Sport Other Sports Tokyo’s Olympic logo scrapped after plagiarism row

Tokyo’s Olympic logo scrapped after plagiarism row

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The logo for the Tokyo 2020 Olympic Games has been binned amid allegations that its designer used copied materials to create it.

In a backflip from earlier support for designer Kenjiro Sano, the organisers said the call came after new accusations arose over the weekend.

“We have reached a conclusion that it would be only appropriate for us to drop the logo and develop a new emblem,” Toshio Muto, director general of the Tokyo organising committee, said.

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“At this point, we have decided that the logo cannot gain public support.”

The logo has faced scrutiny since a Belgian designer took legal action saying it resembled one of his works that was created for a theatre in Belgium.

Here is the logo from Belgium. It's designer says the Tokyo 2020 logo is a copy.
The designer of the logo from Belgium, pictured, says the Tokyo 2020 logo is a copy.

Organisers had defended Sano during a news conference last Friday when they released his original design, which had been altered into its final shape, to stress its authenticity. That, instead, triggered fresh allegations over the initial “T” design.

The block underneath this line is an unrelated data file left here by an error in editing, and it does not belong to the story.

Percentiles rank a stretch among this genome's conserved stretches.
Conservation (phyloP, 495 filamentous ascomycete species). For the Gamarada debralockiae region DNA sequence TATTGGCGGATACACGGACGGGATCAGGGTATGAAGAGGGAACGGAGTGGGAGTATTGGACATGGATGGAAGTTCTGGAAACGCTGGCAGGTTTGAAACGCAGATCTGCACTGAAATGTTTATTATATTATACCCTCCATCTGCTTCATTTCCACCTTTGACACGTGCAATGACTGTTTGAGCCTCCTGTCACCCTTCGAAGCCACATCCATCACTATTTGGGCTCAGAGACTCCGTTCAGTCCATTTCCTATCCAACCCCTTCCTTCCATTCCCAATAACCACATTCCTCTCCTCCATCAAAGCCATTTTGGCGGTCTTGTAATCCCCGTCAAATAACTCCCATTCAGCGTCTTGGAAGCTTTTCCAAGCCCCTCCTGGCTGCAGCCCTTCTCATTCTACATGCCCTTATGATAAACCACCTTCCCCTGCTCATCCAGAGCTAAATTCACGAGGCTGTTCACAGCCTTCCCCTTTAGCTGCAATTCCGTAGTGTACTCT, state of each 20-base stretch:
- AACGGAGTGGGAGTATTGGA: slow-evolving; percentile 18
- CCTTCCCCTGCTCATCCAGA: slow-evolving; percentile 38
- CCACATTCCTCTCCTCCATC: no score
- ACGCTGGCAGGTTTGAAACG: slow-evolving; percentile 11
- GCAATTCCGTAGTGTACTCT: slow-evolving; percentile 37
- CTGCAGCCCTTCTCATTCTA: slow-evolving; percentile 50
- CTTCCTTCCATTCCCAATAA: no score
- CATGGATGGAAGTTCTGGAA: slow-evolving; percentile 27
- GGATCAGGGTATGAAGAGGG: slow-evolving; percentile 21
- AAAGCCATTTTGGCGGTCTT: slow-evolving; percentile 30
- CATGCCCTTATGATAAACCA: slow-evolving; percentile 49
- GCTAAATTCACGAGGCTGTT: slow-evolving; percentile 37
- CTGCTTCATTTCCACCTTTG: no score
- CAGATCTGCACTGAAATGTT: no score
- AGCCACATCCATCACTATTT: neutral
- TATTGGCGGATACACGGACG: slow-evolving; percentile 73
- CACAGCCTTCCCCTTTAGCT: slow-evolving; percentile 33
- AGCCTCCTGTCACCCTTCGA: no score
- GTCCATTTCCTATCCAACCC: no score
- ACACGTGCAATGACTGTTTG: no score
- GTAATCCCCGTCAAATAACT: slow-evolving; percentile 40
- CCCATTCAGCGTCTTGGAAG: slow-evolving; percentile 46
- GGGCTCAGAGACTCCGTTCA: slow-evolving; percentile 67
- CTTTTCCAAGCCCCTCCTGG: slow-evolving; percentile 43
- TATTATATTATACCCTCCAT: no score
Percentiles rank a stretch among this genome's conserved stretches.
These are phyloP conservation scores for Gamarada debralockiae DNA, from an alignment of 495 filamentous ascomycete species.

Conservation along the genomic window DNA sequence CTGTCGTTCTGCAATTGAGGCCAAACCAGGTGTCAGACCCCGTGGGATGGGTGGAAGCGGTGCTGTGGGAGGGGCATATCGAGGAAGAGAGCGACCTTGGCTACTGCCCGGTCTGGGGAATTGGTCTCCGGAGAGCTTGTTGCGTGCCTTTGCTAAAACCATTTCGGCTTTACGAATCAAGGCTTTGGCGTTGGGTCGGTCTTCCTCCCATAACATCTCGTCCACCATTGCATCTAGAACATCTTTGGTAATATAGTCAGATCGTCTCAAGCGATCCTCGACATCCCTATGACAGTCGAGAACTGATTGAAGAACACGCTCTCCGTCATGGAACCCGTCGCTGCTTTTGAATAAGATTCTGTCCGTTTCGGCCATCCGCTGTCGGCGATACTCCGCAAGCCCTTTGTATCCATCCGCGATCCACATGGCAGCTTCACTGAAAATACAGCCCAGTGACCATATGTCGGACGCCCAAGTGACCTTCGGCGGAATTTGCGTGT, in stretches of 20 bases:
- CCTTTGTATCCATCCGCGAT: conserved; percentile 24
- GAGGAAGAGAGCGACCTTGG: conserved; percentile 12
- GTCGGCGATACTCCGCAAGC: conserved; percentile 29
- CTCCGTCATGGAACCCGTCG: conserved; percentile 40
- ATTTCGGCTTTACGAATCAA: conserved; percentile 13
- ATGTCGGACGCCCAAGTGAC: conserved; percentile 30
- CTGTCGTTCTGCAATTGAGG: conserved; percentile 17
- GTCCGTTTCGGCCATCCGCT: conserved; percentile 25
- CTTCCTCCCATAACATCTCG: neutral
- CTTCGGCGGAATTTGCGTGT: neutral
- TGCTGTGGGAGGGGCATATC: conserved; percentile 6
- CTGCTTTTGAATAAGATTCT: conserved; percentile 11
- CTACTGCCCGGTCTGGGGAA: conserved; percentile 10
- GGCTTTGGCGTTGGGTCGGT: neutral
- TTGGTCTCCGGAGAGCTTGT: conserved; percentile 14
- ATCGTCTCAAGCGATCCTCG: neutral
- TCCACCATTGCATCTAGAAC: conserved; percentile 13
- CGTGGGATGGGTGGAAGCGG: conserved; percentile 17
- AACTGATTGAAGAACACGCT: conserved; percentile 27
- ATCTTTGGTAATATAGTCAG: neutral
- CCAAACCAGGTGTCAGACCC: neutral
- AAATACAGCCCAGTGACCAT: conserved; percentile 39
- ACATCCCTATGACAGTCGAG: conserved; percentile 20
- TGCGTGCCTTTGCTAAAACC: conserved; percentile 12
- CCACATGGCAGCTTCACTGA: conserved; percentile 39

Mr Sano, 43, stood by his design but offered to withdraw the logo during discussions with the organisers.

“I swear my design did not involve copies or plagiarism,” Sano said in a statement on his website.

“Any attempt of suspected copying or plagiarism should never be permitted.”

Muto said the organising committee will have another competition to decide a new logo “as soon as possible,” though he did not give a schedule.

Prime Minister Shinzo Abe told reporters before the announcement that the organising committee was making “an appropriate decision” and that the Olympic must be an event that is celebrated by everyone.

“Discontinuing (the logo) within just over a month of its announcement has shaken the trust” of the people and the global sports community, Japanese Olympic Committee President Tsunekazu Takeda said in a statement, urging officials to promptly provide an explanation.

– with AAP

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